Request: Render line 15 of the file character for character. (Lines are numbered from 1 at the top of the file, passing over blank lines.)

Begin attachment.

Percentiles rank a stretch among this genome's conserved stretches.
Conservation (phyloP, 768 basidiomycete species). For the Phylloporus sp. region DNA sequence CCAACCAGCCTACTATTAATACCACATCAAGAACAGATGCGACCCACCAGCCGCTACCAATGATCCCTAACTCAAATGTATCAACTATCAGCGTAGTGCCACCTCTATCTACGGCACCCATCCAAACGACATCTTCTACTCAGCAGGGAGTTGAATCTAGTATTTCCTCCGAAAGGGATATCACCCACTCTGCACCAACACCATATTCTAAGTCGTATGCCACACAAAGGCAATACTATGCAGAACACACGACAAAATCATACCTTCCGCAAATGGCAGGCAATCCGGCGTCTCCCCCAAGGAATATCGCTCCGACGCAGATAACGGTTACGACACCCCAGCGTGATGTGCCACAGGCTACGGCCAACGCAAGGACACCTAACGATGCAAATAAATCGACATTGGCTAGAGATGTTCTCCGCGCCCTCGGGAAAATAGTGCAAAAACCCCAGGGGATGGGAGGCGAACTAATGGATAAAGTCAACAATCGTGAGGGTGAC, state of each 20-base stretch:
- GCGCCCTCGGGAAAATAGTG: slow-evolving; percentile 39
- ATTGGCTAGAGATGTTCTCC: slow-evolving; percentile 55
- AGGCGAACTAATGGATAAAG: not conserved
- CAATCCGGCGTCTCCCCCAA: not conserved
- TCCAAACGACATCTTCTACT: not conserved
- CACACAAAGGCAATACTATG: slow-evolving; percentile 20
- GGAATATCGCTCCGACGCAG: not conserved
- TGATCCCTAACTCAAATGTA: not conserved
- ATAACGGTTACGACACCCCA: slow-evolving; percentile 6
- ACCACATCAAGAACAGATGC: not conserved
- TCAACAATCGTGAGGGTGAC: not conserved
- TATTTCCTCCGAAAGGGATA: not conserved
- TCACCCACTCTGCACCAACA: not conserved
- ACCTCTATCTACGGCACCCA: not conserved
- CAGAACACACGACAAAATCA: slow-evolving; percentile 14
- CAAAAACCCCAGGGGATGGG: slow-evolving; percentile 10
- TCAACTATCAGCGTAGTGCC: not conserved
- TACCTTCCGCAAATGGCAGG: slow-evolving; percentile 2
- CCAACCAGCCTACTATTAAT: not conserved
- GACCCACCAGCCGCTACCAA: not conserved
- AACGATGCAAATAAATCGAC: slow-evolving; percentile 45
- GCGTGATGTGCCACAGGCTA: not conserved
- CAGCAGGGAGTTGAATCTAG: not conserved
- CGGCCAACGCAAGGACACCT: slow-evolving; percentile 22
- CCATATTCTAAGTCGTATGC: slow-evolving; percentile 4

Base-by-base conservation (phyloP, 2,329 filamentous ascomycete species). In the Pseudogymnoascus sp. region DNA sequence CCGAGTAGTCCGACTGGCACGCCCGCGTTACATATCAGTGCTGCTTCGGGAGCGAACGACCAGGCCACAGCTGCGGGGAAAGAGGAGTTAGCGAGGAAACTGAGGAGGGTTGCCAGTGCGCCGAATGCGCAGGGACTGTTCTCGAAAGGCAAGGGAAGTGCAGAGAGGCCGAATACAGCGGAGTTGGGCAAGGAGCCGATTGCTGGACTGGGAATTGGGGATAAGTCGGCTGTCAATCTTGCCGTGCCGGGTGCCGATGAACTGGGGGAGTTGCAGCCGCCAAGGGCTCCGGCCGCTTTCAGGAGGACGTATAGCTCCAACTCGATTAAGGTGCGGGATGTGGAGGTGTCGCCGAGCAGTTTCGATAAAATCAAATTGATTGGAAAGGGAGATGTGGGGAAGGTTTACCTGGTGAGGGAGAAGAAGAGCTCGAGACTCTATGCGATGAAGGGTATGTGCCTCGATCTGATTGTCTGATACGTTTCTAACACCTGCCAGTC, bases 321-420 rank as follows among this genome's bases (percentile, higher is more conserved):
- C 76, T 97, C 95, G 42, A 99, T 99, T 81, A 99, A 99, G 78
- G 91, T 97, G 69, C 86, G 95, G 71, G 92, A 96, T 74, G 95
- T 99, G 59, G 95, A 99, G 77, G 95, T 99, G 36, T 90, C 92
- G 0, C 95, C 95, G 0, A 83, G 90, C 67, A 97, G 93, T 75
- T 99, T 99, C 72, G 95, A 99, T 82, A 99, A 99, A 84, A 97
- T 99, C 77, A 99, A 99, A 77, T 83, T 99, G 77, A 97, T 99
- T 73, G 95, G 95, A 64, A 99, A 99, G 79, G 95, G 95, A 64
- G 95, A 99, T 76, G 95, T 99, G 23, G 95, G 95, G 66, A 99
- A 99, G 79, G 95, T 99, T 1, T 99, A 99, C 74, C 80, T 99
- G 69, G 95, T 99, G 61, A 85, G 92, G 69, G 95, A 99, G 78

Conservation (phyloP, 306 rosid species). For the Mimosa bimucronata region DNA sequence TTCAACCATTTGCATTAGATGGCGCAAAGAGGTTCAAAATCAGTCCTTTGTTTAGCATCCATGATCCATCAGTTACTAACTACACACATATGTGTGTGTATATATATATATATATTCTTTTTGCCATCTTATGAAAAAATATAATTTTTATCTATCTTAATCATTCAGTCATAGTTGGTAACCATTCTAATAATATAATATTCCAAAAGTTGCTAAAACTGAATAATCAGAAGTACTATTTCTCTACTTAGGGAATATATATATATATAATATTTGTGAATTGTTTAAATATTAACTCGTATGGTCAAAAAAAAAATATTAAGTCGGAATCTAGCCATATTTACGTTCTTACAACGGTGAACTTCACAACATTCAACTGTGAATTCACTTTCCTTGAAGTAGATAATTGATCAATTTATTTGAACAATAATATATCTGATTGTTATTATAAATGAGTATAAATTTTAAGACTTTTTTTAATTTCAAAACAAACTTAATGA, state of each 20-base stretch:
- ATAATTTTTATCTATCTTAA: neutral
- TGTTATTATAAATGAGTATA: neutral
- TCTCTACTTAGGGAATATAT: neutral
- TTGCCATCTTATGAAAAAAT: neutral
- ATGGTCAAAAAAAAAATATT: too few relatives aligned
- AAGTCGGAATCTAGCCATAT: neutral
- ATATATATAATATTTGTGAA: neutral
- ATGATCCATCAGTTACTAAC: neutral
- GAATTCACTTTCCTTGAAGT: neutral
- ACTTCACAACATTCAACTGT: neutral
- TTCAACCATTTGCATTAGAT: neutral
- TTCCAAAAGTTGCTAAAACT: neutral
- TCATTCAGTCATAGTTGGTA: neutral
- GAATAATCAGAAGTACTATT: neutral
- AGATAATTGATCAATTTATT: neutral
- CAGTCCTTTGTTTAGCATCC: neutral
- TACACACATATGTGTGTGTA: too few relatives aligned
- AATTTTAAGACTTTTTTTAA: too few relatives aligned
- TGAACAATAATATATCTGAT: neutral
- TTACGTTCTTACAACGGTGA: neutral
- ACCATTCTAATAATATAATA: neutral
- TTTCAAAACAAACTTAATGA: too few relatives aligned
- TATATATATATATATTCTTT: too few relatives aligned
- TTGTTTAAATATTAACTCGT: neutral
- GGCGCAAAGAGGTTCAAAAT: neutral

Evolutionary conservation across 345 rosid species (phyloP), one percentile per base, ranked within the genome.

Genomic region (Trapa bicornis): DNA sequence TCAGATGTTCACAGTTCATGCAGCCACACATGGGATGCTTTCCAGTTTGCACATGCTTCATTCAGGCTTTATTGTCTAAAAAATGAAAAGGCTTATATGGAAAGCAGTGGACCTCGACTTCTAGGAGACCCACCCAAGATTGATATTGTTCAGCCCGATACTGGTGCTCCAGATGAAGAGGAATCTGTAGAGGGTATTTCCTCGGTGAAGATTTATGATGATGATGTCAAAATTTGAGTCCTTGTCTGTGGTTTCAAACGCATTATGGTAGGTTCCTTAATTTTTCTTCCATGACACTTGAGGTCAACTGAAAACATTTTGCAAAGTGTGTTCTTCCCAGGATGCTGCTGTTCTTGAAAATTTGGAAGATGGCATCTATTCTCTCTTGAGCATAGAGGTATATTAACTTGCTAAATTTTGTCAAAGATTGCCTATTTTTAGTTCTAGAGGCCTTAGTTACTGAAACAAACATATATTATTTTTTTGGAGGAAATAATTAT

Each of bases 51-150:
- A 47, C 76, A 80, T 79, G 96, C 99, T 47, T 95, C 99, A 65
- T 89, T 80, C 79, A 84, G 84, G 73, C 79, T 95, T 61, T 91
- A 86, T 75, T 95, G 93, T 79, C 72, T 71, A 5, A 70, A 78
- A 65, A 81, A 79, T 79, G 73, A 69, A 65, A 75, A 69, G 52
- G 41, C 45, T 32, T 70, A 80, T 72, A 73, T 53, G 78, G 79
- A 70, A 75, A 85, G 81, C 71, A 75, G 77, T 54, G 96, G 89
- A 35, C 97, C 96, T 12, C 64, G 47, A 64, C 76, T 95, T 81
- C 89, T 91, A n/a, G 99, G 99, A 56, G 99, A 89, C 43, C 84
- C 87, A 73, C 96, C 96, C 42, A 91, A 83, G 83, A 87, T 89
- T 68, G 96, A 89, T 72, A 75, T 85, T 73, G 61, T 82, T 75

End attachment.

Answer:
- TCACCCACTCTGCACCAACA: not conserved